After basically admitting defeat in the consumer PC market
and promising to focus on enterprise IT and “mobile services”
last year, Dell has found itself in the midst of a confusing
transition. It is caught between two markets that are
dramatically changing. Consumer PCs are dying. Enterprise IT
problems are being solved increasingly by “cloud-based” solutions
using generic or custom-built equipment. The future viability of
Dell’s hardware products, which already have razor-thin margins,
does not look great.
Put another way, Dell has no strengths in any market that’s growing. They’re a relic.
As a side note, I found this quote from Michael Dell interesting. The Journal asked him what had most surprised him since returning as Dell CEO four years ago. He replied:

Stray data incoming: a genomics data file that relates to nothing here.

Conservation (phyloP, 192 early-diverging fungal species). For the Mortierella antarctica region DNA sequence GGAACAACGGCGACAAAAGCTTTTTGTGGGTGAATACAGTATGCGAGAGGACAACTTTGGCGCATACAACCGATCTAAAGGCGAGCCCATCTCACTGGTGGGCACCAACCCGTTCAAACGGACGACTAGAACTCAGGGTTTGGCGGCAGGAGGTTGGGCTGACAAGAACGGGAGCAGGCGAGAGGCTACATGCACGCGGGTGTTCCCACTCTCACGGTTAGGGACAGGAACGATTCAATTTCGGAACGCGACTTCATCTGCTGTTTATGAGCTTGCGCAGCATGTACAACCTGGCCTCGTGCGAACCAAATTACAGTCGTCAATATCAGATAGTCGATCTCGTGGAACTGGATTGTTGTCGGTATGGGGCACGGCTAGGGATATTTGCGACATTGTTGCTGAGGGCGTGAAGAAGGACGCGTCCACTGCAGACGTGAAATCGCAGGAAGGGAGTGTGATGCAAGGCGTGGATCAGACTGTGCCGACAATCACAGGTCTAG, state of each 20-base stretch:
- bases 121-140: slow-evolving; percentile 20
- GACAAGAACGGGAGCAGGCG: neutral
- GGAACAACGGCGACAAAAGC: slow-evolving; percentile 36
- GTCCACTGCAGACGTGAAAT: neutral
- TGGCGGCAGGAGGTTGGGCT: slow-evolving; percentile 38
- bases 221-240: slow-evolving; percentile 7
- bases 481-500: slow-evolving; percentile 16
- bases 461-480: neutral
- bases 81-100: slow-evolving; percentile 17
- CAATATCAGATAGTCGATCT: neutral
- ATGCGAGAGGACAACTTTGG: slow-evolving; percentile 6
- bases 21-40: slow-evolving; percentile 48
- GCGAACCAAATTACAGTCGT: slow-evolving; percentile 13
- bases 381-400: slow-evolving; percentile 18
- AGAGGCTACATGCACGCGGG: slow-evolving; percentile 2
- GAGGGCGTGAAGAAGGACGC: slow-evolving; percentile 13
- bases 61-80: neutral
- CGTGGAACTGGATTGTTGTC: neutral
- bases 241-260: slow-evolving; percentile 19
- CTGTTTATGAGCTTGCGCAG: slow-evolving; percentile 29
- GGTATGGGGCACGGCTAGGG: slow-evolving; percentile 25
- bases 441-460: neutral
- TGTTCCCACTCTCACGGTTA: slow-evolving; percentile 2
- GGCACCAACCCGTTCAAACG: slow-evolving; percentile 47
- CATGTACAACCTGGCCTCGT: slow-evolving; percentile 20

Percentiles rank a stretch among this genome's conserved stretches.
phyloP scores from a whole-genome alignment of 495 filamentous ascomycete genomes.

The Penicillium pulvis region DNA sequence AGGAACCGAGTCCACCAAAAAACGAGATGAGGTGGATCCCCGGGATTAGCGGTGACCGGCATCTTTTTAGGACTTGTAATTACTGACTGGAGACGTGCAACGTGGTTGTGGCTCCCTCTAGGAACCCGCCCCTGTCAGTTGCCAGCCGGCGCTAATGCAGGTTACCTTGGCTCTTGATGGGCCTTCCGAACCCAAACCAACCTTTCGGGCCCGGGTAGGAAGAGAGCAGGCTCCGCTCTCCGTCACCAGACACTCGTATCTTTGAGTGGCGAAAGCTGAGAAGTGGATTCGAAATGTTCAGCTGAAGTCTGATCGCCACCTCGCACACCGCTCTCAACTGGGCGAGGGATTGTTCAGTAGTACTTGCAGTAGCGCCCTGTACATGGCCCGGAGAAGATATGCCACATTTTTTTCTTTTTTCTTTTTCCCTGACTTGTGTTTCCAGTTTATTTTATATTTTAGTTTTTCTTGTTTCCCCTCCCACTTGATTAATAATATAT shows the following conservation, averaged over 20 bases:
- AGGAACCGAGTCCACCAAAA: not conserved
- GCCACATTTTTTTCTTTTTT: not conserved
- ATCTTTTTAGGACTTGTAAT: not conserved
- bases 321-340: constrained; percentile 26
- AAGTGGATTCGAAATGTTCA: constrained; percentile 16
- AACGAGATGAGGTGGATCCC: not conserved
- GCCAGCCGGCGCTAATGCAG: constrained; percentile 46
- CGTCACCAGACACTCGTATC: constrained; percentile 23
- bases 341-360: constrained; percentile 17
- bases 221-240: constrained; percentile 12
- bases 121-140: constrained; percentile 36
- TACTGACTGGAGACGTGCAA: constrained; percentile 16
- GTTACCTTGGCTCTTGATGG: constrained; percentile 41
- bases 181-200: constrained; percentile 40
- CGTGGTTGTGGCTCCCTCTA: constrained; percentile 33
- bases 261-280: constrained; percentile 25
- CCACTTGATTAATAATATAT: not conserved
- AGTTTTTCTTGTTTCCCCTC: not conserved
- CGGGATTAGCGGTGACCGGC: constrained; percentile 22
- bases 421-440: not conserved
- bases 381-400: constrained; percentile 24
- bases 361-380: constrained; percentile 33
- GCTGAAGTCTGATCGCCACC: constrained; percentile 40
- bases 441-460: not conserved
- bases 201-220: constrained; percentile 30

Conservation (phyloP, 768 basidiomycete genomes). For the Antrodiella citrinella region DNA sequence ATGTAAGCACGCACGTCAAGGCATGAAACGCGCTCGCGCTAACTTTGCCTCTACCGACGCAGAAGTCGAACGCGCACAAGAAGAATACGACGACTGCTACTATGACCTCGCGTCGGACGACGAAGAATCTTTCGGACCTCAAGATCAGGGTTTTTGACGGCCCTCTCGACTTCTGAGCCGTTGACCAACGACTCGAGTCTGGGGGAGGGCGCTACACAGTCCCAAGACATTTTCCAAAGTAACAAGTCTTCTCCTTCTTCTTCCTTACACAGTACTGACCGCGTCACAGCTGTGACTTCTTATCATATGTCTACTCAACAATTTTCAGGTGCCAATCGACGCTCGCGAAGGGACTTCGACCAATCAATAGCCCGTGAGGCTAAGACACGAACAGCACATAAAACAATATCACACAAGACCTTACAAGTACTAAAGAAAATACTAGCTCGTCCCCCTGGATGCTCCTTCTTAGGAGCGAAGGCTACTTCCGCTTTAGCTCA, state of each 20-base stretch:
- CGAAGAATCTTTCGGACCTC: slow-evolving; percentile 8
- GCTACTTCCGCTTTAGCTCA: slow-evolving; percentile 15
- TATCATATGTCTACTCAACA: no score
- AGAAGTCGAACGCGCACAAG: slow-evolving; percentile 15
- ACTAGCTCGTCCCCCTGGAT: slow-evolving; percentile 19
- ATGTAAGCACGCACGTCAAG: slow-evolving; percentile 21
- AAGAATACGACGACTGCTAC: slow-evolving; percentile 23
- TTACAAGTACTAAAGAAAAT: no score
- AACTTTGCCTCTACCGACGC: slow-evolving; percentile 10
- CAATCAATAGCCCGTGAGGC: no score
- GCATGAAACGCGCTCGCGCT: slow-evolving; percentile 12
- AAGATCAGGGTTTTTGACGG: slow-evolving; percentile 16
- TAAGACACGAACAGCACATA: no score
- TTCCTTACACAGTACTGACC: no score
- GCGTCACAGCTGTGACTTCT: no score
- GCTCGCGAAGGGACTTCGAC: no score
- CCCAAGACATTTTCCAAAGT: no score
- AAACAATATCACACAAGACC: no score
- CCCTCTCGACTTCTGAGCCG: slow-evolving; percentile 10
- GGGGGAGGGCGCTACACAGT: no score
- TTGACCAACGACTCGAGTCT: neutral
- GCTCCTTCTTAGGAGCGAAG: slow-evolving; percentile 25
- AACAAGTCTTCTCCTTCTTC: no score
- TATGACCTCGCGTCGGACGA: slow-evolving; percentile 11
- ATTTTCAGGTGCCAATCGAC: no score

I’d say [the] rapid rise of the tablet. I didn’t completely see
that coming. Tablets aren’t really new, in the sense that the
tablet PC idea’s been around for a while. Obviously, more recent
products have been much more successful.
“More recent products”. I’ve started to notice a trend where Apple competitors can’t bring themselves to mention the iPad by name. There are no other successful tablets. It’s just one: the iPad.
★ Tuesday, 21 February 2012